In a riveting psychological thriller, Mary Higgins Clark takes the reader deep into the mysteries of the human mind, where memories may be the most dangerous things of all.
At the center of her novel is Kay Lansing, who has grown up in Englewood, New Jersey, daughter of the landscaper to the wealthy and powerful Carrington family. Their mansion -- a historic seventeenth-century manor house transported stone by stone from Wales in 1848 -- has a hidden chapel. One day, accompanying her father to work, six-year-old Kay succumbs to curiosity and sneaks into the chapel. There, she overhears a quarrel between a man and a woman who is demanding money from him. When she says that this will be the last time, his caustic response is: "I heard that song before."
That same evening, the Carringtons hold a formal dinner dance after which Peter Carrington, a student at Princeton, drives home Susan Althorp, the eighteen-year-old daughter of neighbors. While her parents hear her come in, she is not in her room the next morning and is never seen or heard from again.
Throughout the years, a cloud of suspicion hangs over Peter Carrington. At age forty-two, head of the family business empire, he is still "a person of interest" in the eyes of the police, not only for Susan Althorp's disappearance but also for the subsequent drowning death of his own pregnant wife in their swimming pool.
Kay Lansing, now living in New York and working as a librarian in Englewood, goes to see Peter Carrington to ask for permission to hold a cocktail party on his estate to benefit a literacy program, which he later grants. Kay comes to see Peter as maligned and misunderstood, and when he begins to court her after the cocktail party, she falls in love with him. Over the objections of her beloved grandmother Margaret O'Neil, who raised her after her parents' early deaths, she marries him. To her dismay, she soon finds that he is a sleepwalker whose nocturnal wanderings draw him to the spot at the pool where his wife met her end.
Susan Althorp's mother, Gladys, has always been convinced that Peter Carrington is responsible for her daughter's disappearance, a belief shared by many in the community. Disregarding her husband's protests about reopening the case, Gladys, now terminally ill, has hired a retired New York City detective to try to find out what happened to her daughter. Gladys wants to know before she dies.
Kay, too, has developed gnawing doubts about her husband. She believes that the key to the truth about his guilt or innocence lies in the scene she witnessed as a child in the chapel and knows she must learn the identity of the man and woman who quarreled there that day. Yet, she plunges into this pursuit realizing that "that knowledge may not be enough to save my husband's life, if indeed it deserves to be saved." What Kay does not even remotely suspect is that uncovering what lies behind these memories may cost her her own life.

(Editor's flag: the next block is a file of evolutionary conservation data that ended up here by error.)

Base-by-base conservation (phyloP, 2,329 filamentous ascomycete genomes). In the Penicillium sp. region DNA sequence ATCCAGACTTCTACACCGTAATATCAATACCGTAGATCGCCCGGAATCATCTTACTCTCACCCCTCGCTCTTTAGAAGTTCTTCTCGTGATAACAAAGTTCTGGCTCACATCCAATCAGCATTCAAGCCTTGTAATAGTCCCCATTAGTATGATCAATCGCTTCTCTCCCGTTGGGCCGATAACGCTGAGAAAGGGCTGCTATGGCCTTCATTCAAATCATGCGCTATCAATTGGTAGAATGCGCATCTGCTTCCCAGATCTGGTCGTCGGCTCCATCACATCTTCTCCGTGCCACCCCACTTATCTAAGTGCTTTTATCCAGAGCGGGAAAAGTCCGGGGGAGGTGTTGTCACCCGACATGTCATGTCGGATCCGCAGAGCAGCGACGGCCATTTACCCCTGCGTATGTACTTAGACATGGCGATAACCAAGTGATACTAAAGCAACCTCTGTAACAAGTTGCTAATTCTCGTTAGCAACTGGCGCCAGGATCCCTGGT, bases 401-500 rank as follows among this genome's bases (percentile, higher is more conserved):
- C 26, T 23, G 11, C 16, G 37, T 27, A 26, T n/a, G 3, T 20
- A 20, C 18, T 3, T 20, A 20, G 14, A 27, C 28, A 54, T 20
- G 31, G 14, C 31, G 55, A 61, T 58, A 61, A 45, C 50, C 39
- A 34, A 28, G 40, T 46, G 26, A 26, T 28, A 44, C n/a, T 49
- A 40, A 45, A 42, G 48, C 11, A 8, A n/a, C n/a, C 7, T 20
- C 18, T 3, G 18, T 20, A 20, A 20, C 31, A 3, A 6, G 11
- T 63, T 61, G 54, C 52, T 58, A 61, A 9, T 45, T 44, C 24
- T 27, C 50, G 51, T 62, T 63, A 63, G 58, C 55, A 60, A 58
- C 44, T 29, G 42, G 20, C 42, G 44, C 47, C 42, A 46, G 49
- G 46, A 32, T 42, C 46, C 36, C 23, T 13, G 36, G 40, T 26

I Heard That Song Before once again dramatically reconfirms Mary Higgins Clark's worldwide reputation as a master storyteller.
I had read a few Mary Higgins Clark books back when I was in high school and I loved them, so I was excited when I came across a couple of her books in a thrift store the other day. Mary Higgins Clark is the queen of suspense novels, and I Heard That Song Before was as good as I remember her other books years ago.
Kay Lansing is the daughter of a landscaper to the extremely wealthy Carrington family. As a six-year-old, she accompanies her father to the Carrington estate one day and sneaks in to the hidden chapel where she overhears a conversation between a man and woman. She never tells anyone at the time about what she heard because she would have to admit that she had wandered off where she was not supposed to be.
That evening, there is a party at the Carrington estate, after which Susan Althorp, a young debutante who lives down the road, goes missing. Peter Carrington is the college-aged son of the Carrington family at the time and he becomes the primary suspect. Years later, Peter's pregnant wife drowns, furthering everyone's suspicions that he is a murderer, yet there was never enough evidence to put Peter away for either murder.
As an adult, Kay meets Peter and they fall madly in love, marrying one another within just a few weeks. But shortly after their honeymoon, the events of Peter's past come back to haunt them both. Susan Althorp's grieving mother, just diagnosed with a terminal illness, begins her final quest to put her daughter's murderer away once an for all. When evidence is found, Peter is arrested, but Kay is convinced her husband is innocent and she fights to find the truth of what happened twenty years earlier.
If you like suspense, I highly recommend this one.